Today marked a momentous occasion: the first ever Farmer's Market in our little village. A couple of industrious folks finally riled up the board enough to get permission to use the village hall parking lot to hold a farmer's market. We were asked to join in. We're pretty "between" crops right now. All of our lettuce has gone to the coffee shop, and our new seedlings were all mowed down by birds within 24 hours of putting them out. We have potatoes like you wouldn't believe--the current pride of the garden, but Beo refuses to share (and I'm not about to argue!). We also have beets and zucchini, but we've been living on them. I wanted to be a part of this though, so managed to get together a few bouquets of flowers, some beets, baby zucchini, garlic, and herb bundles to take down this morning. I was pleased when I arrived to find that we had a good spread! There were 5 other vendors. One had a wide array of vegetables and flowers, another had eggs, a third had preserves, a fourth had plants for sale, and the last had honey. Traffic was sparse, I don't think we'd have known about the market ourselves had we not been asked to join in, but there were enough drive-bys to keep people trickling in. In the two hours we were there we sold all of our basil, mint, and beets, and a bouquet of flowers. I felt kind of guilty about the flowers because Bird asked the lady to buy them, and who can say no to Bird? The customer even asked Bird to pick out which flowers she should take. Yeah, that was all about those big brown eyes. People's asking prices were loooow. The only other veggies seller there was selling almost everything for $1, so I ended up selling my herb bunches for $1 and the beets were $2 but my last one I sold for $1. Tough critics. The flowers only went for $3. So I spent an hour prepping and two hours there, and made $10. $2 of that went for eggs from our fellow vendor. It was a nice experience but boy, that's tough money-wise. I won't be able to make it next week, but the following week, once tomatoes are rolling in, we may give it another shot. The money is not why I showed up this morning, it was a matter of being the change and offering organic local food from our own backyard to our community.

Wednesday, July 04, 2007

Summer Updates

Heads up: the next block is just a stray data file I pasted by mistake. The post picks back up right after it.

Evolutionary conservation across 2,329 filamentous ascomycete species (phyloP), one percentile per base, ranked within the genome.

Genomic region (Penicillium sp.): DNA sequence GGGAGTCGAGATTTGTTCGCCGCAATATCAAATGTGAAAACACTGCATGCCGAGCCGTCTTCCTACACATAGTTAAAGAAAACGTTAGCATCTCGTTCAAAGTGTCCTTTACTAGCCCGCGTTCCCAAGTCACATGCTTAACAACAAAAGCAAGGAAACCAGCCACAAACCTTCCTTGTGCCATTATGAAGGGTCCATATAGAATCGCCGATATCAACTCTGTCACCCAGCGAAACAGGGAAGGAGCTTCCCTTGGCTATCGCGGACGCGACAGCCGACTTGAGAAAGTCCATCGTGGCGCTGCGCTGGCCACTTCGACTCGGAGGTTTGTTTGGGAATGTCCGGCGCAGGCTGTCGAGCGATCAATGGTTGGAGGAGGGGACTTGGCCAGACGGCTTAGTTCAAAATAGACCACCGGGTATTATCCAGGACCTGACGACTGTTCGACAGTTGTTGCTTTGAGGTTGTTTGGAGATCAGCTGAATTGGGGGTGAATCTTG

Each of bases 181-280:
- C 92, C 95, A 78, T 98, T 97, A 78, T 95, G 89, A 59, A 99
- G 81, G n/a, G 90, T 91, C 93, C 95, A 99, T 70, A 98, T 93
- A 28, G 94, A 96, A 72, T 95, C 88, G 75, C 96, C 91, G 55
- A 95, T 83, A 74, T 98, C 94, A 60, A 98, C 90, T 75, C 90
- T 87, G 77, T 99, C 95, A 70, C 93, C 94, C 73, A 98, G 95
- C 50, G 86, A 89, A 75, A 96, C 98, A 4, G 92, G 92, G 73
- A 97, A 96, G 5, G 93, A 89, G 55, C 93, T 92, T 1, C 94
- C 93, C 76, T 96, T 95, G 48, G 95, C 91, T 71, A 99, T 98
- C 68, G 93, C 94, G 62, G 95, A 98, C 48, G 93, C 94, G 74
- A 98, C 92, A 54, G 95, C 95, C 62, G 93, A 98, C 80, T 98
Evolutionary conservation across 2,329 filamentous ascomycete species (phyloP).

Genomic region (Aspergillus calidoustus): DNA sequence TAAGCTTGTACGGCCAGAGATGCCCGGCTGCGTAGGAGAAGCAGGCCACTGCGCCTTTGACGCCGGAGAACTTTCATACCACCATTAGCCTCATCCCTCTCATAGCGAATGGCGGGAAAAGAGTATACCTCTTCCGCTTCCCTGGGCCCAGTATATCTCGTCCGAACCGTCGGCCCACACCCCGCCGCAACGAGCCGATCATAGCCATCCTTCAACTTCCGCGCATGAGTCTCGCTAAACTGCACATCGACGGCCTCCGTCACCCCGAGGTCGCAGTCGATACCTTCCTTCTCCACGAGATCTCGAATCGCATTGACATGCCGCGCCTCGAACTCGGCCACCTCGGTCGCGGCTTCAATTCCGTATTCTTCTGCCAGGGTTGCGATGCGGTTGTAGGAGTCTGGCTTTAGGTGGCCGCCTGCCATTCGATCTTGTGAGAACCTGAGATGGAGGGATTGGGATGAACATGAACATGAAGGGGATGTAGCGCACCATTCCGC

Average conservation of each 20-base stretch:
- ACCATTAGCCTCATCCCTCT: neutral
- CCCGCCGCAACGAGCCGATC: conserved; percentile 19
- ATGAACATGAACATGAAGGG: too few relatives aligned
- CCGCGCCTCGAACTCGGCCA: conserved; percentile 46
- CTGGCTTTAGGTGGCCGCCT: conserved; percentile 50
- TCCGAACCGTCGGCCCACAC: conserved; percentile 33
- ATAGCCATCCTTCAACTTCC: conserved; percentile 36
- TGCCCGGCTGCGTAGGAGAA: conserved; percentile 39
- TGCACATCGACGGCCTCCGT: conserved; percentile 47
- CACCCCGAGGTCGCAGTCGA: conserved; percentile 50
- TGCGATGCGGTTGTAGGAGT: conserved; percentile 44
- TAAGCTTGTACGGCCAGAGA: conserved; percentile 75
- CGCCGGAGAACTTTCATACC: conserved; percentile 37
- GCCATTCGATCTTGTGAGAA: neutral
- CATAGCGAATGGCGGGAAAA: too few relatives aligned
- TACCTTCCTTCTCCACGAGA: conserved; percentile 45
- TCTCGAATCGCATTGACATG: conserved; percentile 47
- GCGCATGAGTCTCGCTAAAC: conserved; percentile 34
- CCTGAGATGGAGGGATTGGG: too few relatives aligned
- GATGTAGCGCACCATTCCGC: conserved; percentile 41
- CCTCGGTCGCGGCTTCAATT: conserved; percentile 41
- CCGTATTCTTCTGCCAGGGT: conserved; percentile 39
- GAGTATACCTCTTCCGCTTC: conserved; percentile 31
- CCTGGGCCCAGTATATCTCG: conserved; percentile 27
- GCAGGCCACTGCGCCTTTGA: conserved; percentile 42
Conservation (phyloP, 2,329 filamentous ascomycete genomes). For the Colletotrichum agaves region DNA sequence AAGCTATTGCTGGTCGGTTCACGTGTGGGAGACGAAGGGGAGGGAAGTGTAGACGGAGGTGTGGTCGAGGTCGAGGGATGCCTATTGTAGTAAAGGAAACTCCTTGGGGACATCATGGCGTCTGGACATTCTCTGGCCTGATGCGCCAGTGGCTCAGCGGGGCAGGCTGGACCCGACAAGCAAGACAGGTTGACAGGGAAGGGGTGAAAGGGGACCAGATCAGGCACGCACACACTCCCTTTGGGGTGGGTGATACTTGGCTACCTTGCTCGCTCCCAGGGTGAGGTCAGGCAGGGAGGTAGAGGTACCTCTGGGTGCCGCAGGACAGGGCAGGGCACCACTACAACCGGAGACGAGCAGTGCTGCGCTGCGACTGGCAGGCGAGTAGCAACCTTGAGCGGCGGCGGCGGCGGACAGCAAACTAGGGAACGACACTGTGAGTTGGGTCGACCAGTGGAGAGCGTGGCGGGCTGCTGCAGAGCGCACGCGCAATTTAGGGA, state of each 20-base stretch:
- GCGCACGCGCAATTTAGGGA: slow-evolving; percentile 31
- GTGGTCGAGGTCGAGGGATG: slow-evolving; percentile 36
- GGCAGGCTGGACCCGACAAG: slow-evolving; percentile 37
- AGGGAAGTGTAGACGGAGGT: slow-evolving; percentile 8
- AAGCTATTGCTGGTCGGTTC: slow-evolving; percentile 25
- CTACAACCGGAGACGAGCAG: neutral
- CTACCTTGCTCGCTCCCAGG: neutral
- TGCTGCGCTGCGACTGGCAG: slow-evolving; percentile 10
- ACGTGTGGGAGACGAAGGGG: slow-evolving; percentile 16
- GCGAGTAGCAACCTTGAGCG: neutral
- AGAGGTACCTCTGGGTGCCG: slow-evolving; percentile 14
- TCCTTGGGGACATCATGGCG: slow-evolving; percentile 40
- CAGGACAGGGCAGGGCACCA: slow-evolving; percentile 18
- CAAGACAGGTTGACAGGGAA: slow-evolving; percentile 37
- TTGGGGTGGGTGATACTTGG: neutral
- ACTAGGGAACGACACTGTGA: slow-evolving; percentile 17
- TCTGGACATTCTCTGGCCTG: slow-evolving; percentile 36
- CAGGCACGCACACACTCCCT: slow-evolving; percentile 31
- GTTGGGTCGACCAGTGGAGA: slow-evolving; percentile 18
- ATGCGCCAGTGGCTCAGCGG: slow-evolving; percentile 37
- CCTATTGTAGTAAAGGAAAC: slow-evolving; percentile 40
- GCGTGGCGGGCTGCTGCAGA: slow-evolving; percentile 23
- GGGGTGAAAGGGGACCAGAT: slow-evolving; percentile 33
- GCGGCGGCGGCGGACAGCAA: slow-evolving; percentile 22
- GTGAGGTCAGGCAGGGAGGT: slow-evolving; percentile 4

Well I've planned a half dozen posts but there's just not time for them all, so let me give you a digest version of how summer is going. We've been gardening, traveling to weddings, celebrating birthdays, and gardening...and gardening. The gardens are glorius this year, and in some ways less maintenance as they mature and shade out weeds. We've put in more beds this year though, mostly vegetable beds, so there's more to keep up with, and much more watering. When we get a good rain I breathe a sigh of relief knowing I'll get a few more free hours the next day or two.

One of the most exciting things is that I've taken on the market garden component of Someday Gardens. We have been selling our lettuce to a local coffee shop, that's featuring them in a special salad. It started off slow, with a delivery every week or so, but the salad took off in popularity, and soon we got a call that they'd take all we could deliver. Suddenly we were delivering two containers (about a pound of lettuce each, washed and dried) a day. Beo went in and asked for the salad for lunch one day after I'd made a delivery that morning, and they told him that our lettuce was already gone! It's nice to have it going over so well, even moreso when you look at the cycle of it. We drink their coffee, compost their coffee grounds and vegetable waste, grow lettuce with the compost, which we sell to them. I've even been watering our new lettuce seedlings with the rinse water from the lettuce. We had to put in an entire new bed just for lettuce because we quickly tired out our early spring batch. It is pretty labor intensive to pick and triple wash, then spin and dry that much lettuce, but I am thrilled to be able to do it. The other day I came out from making a delivery, saw our "Be the change you wish to see in the world" bumpersticker, and smiled to think how we were implementing local organic foods in our own community.

The flower gardens and the prairie have taken off as well. We're thrilled that a little thirteen-lined ground squirrel has made our yard his home. We've also had a frequent hummingbird visitor who is new to us this year. There are pollinators galore buzzing all over the place, and we had a huge influx of butterflies late last month. There were dozens all over our front yard, and at first I thought they were just everywhere, but looking up and down the street I realized that they were all concentrated in our yard. If I were a butterfly I guess I'd hang out here too. Heck, I'm not a butterfly and here I am.

Eating local has been somewhat of a breeze. We've made a couple of trips to the Farmer's Market, but many of our meals came from our own backyard until late last month, when things got so busy we were always on the run and our lettuce was all going elsewhere. We did enjoy a harvest of peas though, and an early harvest of beets. Beets are one of those vegetable creatures that I never learned to love until I'd had them fresh. Now they're one of my favorites. This meal was oh-so-local: backyard peas, lightly steamed; backyard beets, roasted, homemade bread spread with locally produced goat cheese; backyard lettuce with local feta and a homemade vinaigrette. Divine. I so love eating locally. It gives one something to look forward to. I will do my best to keep up more with my blog. It's frustrating that the time of year I have so much to write about, I have so little time to do so. I hope everyone's enjoying a fabulous summer.